Elise Cappella is Director of NYU’s Institute of Human Development and Social Change and Associate Professor of Applied Psychology at NYU. Her scholarship examines and promotes mental health and academic achievement among students in school and out-of-school settings. In partnership with community and policy agencies, she studies school climate, teaching practices, peer relationships, and social-behavioral interventions that influence the learning and development of students experiencing risk due to poverty and/or behavioral problems.

Anil Chacko is a clinical psychologist whose research focuses on the development of engaging, effective, and sustainable prevention, intervention and service delivery models for youth at-risk for or affected with disruptive behavior disorders (e.g., attention-deficit/hyperactivity disorder; oppositional defiant disorder; conduct disorder), with a particular emphasis on supporting families from resource poor communities.   He has a specific interest in considering how  best to optimize these approaches within key child-serving settings (e.g., Head Start, Primary Care) with key workforces (physician, teachers, paraprofessionals).

Rachel Fish is Assistant Professor of Special Education in the Department of Teaching & Learning at NYU. She studies the social construction of disability and giftedness, and how these relate to inequality by race, gender, socioeconomic status, and linguistic background. Previously, she taught students with disabilities and giftedness in northwestern New Mexico. She received her Ph.D. in Sociology at the University of Wisconsin-Madison, and her M.A.T. in Special Education at Western New Mexico University-Gallup.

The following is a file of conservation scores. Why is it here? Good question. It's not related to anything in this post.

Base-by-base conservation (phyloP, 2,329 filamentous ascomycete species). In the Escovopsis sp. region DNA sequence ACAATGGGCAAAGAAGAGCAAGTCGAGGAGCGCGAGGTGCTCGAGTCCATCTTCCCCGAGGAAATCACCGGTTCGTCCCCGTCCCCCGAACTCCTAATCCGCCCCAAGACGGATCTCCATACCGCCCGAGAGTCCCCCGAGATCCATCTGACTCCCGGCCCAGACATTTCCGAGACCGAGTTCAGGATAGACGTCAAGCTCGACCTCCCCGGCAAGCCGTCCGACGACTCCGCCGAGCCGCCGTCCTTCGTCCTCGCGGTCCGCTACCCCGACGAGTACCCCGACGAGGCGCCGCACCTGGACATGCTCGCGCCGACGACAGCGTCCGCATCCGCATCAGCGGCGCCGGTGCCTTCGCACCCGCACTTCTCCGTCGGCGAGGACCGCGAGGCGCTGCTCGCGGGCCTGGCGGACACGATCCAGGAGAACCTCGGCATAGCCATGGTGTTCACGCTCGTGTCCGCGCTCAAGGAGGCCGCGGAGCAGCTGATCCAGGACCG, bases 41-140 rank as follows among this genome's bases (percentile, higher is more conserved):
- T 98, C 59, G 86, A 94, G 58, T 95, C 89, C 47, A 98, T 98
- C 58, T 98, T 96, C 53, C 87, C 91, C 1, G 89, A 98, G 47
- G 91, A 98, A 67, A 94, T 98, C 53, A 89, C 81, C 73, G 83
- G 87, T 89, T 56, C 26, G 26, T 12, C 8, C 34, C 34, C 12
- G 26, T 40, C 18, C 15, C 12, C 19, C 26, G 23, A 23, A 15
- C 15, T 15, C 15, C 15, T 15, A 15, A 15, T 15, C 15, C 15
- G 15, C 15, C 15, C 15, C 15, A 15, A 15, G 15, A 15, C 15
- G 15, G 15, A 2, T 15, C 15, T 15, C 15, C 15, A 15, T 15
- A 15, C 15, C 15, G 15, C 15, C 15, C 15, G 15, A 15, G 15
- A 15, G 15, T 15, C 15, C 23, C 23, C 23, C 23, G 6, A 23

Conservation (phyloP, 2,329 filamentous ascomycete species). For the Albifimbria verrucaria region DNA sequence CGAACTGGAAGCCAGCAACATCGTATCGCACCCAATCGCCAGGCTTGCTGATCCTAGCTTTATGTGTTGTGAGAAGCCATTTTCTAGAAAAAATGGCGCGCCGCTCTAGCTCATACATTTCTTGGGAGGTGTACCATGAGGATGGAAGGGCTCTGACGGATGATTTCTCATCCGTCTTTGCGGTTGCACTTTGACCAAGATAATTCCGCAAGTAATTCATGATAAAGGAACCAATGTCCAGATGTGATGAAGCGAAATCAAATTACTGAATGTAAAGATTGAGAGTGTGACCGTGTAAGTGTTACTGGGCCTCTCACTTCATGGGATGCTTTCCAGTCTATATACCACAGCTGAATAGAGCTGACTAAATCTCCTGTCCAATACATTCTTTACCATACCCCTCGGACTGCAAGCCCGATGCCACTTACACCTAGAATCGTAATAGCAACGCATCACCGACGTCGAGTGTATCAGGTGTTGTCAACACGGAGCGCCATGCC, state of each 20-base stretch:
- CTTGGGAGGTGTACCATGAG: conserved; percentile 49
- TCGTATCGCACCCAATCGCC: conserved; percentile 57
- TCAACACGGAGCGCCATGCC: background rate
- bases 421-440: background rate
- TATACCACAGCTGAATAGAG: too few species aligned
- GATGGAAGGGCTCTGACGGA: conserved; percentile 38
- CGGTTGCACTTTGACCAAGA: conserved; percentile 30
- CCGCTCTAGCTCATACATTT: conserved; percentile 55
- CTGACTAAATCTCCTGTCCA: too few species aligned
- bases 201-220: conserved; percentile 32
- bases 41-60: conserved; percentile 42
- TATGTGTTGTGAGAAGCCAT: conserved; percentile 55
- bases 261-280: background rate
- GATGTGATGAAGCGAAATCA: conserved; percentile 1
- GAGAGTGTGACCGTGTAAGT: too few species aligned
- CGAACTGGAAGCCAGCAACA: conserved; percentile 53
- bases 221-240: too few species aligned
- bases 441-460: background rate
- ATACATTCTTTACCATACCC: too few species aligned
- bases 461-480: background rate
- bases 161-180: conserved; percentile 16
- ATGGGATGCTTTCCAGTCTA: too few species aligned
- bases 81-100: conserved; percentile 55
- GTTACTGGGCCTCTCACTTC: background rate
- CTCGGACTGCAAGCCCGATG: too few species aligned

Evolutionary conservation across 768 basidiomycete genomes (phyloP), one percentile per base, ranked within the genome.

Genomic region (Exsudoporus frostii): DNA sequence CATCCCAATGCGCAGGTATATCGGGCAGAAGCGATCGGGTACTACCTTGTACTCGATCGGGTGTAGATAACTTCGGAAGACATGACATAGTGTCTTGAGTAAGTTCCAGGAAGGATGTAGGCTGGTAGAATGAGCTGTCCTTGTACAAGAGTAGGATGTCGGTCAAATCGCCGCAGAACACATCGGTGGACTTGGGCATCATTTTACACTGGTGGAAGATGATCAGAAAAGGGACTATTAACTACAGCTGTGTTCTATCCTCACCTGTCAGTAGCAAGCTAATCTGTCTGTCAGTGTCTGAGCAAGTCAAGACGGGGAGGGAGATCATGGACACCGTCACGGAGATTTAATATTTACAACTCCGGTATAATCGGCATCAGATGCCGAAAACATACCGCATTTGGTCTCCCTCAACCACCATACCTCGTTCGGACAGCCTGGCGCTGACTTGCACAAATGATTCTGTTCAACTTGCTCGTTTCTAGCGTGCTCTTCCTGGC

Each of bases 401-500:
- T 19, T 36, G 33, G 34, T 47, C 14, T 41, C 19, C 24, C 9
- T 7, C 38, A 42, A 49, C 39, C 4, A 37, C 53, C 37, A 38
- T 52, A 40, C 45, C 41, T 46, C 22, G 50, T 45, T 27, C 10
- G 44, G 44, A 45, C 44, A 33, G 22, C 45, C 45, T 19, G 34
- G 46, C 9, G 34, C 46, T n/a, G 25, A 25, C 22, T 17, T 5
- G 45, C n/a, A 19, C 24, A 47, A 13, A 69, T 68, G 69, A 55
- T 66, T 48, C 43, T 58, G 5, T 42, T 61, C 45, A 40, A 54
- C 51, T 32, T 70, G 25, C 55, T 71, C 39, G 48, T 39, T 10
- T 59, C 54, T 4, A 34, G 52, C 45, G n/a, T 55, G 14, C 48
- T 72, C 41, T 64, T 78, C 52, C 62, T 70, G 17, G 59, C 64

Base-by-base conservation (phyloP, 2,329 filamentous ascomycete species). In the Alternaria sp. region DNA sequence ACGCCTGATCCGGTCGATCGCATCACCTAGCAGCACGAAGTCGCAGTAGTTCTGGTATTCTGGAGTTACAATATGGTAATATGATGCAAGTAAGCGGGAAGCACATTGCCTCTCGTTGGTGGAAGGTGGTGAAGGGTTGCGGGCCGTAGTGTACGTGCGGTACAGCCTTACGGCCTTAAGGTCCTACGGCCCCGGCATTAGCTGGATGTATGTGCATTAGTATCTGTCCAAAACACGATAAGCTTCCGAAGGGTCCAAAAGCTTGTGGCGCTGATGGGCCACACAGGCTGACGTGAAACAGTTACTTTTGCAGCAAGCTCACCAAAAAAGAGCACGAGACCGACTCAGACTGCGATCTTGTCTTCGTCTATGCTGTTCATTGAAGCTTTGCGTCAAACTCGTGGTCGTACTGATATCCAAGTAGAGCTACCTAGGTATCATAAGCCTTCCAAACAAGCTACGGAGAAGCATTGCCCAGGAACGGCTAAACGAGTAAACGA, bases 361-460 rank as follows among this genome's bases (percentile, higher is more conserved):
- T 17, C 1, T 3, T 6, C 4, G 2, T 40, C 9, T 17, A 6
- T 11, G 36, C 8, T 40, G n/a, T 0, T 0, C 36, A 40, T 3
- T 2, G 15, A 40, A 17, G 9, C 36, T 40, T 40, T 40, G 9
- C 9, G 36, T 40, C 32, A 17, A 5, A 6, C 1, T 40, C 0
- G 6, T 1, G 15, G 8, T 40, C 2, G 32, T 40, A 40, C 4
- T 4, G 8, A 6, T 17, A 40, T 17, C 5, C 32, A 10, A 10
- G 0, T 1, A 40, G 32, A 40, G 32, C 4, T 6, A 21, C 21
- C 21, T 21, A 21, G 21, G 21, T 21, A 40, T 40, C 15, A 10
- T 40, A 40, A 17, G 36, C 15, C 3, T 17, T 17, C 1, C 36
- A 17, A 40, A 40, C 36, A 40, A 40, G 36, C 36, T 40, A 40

Pamela Morris is a Professor of Applied Psychology at the NYU Steinhardt School of Culture, Education, and Human Development.  Morris’ research lies at the intersection of developmental psychology, suicidology, education, and policy and she has secured more than $75M in funding to support her research in her two-decades long career. Current work includes a $5M IES-funded partnership with NYCs Department of Education to support their historic expansion of Universal Pre-k, and a $5.5M NIH-funded trial of a tiered primary/secondary parenting intervention within the population-scalable pediatric care platform. Her newest research addresses adolescent suicide from a prevention, population-systems perspective. Complementing her research activity with institutional leadership, Morris oversaw 300 faculty in 11 Departments as Vice Dean and Interim Dean at NYU Steinhardt from 2015-2020, overseeing a rise in annual research expenditures from $27 to $39M under her leadership and the transition of 7,000 students to remote instruction during COVID-19. A former William T. Grant scholar, Morris served as lead editor of the Journal of Research on Educational Effectiveness and a member of the National Academy of Science’s Board on Children, Youth, and Families. She received a bachelor’s degree from Columbia University and a doctorate in Developmental Psychology from Cornell University.

Janet Njelesani is Assistant Professor of Occupational Therapy at NYU. As an occupational therapy practitioner and scholar, she conducts research that affirms the need for the protection rights of children with disabilities to be included in all global education initiatives. Her research investigates how social, cultural, and institutional practices intersect in influencing inclusion/exclusion, protection/violence, and education for children with disabilities. She employs critical social science theories to examine these macro-level phenomena and incorporate multiple disciplinary and methodological approaches from occupational therapy, education, and child protection to generate knowledge that has real-world impact.